LOS ANGELES, 24 january (Reuters) – Angela Bassett made history on Tuesday as the first Marvel Cinematic Universe star to be nominated for an acting Oscar for her role as Queen Ramonda in Black Panther: Always Wakanda.
After being nominated for Best Supporting Actress, Bassett paid tribute to her portrayal.
“Wakanda Forever’s Queen Ramonda is a character that touches my soul because she is a mother and a leader who has to care for her grieving people as much as she cares for her family in mourning,” said Bassett.
Bassett is the favorite to win at the Oscars on March 12, having already picked up a Golden Globe and Critics’ Choice award. The film secured four more nominations, including visual effects and costume design.
Bassett was previously nominated for an Academy Award for Best Actress for her portrayal of Tina Turner in the biopic What’s Love Got To Do With It.
Disney’s sequel, Black Panther, sold nearly $330 million in tickets and in November USA and set a record in Canada.
In the sequel, King T’Challa’s character dies in the opening, before actor Chadwick Boseman begins filming 2020After his death from cancer in , the script changes.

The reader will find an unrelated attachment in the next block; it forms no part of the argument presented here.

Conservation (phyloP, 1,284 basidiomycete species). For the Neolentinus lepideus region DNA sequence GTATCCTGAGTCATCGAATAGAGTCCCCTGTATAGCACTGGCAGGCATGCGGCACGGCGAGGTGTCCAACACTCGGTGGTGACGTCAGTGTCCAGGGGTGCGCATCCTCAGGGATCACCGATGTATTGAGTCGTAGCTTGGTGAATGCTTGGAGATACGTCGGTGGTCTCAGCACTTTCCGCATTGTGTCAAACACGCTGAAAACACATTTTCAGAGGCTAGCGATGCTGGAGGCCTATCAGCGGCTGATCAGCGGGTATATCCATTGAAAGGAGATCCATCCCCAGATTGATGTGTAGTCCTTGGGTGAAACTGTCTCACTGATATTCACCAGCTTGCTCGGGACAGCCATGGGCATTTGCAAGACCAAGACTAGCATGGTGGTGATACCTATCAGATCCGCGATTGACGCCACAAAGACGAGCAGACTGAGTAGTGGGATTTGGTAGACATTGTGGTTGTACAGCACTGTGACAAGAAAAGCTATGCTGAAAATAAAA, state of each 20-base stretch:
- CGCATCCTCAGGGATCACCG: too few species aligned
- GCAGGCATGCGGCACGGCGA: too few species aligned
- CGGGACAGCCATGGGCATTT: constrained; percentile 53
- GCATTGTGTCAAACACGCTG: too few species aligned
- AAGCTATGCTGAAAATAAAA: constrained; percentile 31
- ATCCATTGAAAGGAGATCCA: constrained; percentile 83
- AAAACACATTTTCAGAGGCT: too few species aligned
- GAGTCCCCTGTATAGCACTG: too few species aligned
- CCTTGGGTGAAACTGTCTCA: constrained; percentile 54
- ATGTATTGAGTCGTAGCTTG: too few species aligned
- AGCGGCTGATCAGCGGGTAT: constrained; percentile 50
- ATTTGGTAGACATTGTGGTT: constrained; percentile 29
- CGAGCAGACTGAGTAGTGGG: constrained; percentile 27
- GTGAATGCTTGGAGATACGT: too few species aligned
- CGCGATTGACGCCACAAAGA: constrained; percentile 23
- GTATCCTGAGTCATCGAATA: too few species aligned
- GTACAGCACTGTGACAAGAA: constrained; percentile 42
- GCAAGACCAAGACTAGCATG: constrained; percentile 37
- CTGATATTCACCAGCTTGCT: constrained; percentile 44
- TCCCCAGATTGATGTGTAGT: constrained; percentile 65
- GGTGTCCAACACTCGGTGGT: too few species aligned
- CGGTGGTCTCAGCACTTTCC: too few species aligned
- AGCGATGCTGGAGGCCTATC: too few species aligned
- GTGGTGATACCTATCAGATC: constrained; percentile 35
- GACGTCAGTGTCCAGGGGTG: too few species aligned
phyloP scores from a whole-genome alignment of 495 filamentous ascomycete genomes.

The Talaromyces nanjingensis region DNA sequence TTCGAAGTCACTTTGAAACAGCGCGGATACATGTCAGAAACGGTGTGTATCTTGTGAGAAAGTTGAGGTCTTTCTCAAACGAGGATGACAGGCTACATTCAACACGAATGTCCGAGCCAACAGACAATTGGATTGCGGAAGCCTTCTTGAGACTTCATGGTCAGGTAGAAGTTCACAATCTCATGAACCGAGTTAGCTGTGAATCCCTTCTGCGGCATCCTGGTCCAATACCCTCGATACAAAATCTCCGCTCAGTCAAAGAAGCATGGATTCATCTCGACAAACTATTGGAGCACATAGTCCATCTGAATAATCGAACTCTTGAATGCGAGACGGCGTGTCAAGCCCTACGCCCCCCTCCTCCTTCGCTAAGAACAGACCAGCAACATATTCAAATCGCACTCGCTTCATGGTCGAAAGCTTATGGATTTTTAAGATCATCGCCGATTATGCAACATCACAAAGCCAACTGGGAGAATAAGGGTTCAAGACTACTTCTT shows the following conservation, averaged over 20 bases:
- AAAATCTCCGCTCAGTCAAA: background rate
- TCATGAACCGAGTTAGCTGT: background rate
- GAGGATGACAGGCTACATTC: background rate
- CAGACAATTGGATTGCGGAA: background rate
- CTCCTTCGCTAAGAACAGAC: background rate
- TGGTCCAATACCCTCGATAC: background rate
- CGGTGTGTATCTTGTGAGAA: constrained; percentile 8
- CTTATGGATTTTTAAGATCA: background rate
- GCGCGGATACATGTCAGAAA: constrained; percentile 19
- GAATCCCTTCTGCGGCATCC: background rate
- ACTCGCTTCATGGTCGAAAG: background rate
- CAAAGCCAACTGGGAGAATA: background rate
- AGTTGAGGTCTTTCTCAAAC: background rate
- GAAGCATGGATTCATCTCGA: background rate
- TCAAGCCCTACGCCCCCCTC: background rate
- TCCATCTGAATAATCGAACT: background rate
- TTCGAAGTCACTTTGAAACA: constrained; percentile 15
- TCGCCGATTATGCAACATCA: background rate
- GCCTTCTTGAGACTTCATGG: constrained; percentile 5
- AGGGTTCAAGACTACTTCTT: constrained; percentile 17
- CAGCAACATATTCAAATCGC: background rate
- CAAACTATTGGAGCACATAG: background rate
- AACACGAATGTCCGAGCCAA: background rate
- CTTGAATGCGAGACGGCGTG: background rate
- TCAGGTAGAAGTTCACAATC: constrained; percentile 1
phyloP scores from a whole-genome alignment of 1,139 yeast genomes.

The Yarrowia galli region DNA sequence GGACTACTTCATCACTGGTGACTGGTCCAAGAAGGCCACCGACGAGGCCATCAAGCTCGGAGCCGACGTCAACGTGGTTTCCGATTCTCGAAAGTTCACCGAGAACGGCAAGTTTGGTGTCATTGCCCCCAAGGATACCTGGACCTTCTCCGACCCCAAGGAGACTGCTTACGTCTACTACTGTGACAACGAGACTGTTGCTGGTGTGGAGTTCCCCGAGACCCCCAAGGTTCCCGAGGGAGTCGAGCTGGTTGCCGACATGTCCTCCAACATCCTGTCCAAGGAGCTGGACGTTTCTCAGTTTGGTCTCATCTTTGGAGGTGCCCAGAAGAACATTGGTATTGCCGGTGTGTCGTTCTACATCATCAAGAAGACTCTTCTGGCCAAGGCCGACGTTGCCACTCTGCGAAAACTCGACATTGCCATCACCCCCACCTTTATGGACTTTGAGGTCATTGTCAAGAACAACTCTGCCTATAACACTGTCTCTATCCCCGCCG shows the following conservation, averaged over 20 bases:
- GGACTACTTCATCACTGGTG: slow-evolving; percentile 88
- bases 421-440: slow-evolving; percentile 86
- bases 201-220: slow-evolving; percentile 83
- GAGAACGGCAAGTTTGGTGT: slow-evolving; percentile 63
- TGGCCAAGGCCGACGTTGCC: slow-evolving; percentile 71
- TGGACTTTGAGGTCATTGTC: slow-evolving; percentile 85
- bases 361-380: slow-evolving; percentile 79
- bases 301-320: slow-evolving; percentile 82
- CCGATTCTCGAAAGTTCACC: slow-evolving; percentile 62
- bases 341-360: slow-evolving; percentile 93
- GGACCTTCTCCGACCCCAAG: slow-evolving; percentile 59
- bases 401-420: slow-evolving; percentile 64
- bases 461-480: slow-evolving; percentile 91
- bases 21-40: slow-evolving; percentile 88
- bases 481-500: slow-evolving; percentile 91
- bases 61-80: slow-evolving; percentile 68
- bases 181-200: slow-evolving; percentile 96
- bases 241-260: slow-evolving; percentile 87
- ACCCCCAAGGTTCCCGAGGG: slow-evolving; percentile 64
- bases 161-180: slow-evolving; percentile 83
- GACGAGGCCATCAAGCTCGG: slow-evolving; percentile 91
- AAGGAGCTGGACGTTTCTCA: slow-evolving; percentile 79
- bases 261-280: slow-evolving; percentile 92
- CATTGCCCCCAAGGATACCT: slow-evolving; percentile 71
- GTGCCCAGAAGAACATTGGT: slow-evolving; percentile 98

Marvel decided not to voice T’Challa again. Instead, writer and director Ryan Coogler crafted a script that foregrounded female characters.
“Ramonda is a love letter that reflects and embraces what we women do every day,” said Bassett.
His nomination defies the long-held belief by many big names in Hollywood, including directors Martin Scorsese and Quentin Tarantino, that Marvel movies are not true cinema.
“I feel like they’re closer to theme parks than the movies I’ve known and loved all my life, and in the end I don’t think they’re movies,” Scorsese wrote in New. In 2019, the York Times sparked a backlash.
Despite such criticism, the first Black Panther won three Academy Awards in 2019 after earning seven Oscar nominations, including the first Best Picture nomination for a superhero film.
Bassett is joined in the category by The Whale’s Hong Chau, The Banshees of Inisher’s Kerry Condon, and Everything Everywhere All Other’s Jamie Lee Curtis and Stephanie Hsu.
Reporting by Danielle Broadway and Lisa Richwine; Edited by Mary Milliken and Bill Berkrot
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Source – reuters